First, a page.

SSS PFS Shock?

<p>Estimated Family contribution came back almost full pay although living by paycheck. Anyone in the same boat?</p>

<p>If you don't have a lot of assets - or a lot of equity in your house, I suspect there might have been an error (like an extra zero or stray digit) somewhere on the form. Are all the numbers correct on your statement?</p>

<p>You saw my post in the "A few more PFS questions..." thread. I'm pretty much wallowing in despair right now. Nothing we can do 'till the schools' verdicts come back M10.</p>

<p>I was in the same boat, until my dad lost his job today :(</p>

<p>ballerina22, I am so sorry to hear about your dad losing his job. It is definitely hard out there.</p>

<p>Yeah, and we're more fortunate than most because my mom is still working full time. But still, it's rough.</p>

<p>That's good to hear. You'll make it through- see if you don't. :)</p>

<p>I suspect our PFS will come out the same way. We have equity in our house, but at this time I consider real estate a liability not an asset. I think the extra note, for context, is important for the school.</p>

<p>I got my family contribution report. It shows 105% of the tuition. What? I don't understand this. Do they even consider expenses such as mortgage, other debt? To me they seem to look at income and that is it. If schools go strictly by what SSS says, then we might as well forget prep school.</p>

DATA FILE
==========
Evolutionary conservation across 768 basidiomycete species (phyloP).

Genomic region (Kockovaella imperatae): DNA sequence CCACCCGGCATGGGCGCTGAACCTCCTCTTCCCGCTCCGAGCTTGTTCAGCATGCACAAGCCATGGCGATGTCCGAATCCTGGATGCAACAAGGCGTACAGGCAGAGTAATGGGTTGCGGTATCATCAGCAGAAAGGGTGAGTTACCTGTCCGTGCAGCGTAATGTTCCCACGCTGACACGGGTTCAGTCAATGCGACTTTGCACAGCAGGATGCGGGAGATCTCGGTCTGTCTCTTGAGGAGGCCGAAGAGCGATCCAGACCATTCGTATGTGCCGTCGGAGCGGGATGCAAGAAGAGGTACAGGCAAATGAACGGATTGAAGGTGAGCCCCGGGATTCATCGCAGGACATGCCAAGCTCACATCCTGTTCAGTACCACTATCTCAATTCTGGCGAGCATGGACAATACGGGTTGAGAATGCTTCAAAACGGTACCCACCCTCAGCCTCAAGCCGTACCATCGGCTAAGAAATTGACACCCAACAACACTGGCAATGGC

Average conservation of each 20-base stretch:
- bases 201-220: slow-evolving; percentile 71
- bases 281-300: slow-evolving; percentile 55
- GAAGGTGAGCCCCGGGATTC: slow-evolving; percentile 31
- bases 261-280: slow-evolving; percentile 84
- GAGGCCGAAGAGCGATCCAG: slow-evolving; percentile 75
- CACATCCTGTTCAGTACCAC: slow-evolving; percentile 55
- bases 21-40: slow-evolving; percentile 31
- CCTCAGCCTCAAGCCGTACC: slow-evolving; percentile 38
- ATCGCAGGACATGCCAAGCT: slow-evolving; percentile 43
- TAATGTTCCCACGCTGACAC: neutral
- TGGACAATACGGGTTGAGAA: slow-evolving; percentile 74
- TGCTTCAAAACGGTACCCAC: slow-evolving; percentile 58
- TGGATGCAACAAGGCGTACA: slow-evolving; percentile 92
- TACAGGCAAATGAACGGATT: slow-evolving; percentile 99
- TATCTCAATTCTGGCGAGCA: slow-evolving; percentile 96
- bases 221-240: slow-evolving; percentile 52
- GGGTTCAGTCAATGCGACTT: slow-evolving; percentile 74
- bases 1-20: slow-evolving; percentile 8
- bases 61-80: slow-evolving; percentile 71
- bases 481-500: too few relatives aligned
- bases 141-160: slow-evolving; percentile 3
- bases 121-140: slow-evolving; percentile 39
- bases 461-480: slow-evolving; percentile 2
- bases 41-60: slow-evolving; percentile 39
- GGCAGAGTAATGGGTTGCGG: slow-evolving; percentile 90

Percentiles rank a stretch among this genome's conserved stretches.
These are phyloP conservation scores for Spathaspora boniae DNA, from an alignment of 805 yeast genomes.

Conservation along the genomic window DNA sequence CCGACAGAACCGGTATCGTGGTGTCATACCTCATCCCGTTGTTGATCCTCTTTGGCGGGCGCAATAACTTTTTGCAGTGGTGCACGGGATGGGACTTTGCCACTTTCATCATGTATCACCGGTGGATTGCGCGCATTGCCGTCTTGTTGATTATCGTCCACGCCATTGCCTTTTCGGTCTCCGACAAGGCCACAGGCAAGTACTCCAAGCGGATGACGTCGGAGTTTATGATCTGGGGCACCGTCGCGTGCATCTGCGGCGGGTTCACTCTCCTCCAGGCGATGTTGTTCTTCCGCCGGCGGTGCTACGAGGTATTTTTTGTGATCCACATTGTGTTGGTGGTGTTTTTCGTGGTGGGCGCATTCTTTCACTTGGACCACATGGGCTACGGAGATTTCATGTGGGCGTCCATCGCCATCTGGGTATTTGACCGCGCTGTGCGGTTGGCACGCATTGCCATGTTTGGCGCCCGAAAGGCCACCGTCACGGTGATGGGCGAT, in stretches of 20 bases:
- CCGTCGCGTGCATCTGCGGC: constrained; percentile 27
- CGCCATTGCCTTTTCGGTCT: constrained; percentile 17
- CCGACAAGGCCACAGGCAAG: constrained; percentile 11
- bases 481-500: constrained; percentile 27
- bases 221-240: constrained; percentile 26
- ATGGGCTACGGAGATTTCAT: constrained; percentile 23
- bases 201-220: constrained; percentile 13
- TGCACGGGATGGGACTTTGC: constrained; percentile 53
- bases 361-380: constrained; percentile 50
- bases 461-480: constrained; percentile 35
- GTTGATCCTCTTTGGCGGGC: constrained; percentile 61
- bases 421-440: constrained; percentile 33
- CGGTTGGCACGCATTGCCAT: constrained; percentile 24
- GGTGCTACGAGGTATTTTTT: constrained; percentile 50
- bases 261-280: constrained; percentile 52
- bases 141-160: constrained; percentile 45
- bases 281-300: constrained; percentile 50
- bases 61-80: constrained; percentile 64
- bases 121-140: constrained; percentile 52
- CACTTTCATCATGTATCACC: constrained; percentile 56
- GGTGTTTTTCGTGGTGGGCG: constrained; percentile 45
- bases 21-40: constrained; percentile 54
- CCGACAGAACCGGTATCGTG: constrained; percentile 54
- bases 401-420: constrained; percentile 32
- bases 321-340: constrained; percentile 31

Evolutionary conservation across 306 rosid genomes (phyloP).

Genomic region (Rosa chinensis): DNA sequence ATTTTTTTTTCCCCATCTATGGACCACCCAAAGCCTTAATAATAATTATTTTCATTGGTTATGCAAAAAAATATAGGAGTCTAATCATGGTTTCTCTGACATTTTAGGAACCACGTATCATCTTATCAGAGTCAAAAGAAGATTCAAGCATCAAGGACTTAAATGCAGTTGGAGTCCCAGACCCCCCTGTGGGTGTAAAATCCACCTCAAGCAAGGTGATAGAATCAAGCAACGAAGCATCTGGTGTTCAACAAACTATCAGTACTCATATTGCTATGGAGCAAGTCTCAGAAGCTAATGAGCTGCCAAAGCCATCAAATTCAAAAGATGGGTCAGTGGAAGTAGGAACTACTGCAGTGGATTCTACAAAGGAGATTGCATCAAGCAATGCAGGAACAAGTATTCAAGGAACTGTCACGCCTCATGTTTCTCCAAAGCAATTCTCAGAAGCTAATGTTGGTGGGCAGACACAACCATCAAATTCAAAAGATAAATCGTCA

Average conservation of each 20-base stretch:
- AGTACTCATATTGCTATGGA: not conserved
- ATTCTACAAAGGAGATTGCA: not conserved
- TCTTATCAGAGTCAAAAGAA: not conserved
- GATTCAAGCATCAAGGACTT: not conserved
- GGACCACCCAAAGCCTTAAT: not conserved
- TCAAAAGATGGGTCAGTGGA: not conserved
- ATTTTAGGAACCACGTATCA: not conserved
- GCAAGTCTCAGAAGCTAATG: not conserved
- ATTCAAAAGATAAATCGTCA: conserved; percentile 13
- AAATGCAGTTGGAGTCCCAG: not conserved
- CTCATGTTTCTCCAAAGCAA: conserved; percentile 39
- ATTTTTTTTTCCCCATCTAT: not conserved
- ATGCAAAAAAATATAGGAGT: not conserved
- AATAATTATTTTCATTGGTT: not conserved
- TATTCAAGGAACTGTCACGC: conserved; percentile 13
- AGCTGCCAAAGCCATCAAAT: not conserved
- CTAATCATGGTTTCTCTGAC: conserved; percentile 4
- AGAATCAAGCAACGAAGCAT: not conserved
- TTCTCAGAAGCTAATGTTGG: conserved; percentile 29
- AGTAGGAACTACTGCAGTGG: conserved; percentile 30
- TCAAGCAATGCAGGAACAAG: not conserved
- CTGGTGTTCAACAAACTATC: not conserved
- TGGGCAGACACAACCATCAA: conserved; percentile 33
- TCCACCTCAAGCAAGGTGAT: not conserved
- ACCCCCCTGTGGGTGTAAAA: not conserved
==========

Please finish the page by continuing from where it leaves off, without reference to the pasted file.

<p>I suspect that SSS takes mortgage payment into account. They may use it to calculate your net equity (house value-mortgage). Same may be true for car loan etc. (Just my guess, not very sure).</p>

<p>^^yes this data is publicly available and I'm sure school FA officers are astute enough to factor home value to debt ratio into the equation.</p>

<p>So, they look at equity in the house? Do they expect us to sell the house in this market and use proceeds to contribute? In our case the boarding tuition is 62,532. Their report says we can contribute 62,770. We have a large mortgage, HELOC, Credit card debts, etc that pretty much eat all of our take home pay. The take home pay is large due to gross income of 200K+ plus, but we have no way to save a penny each month. This is my first experience with SSS and it is a head scratcher. I just have to explain to schools what the real facts are and hope that they don't blindly follow SSS.</p>

<p>It is shocking, but it's good practice for the future when you fill out the Profile for colleges. As far as I can tell, they don't care about debt except for medical bills.</p>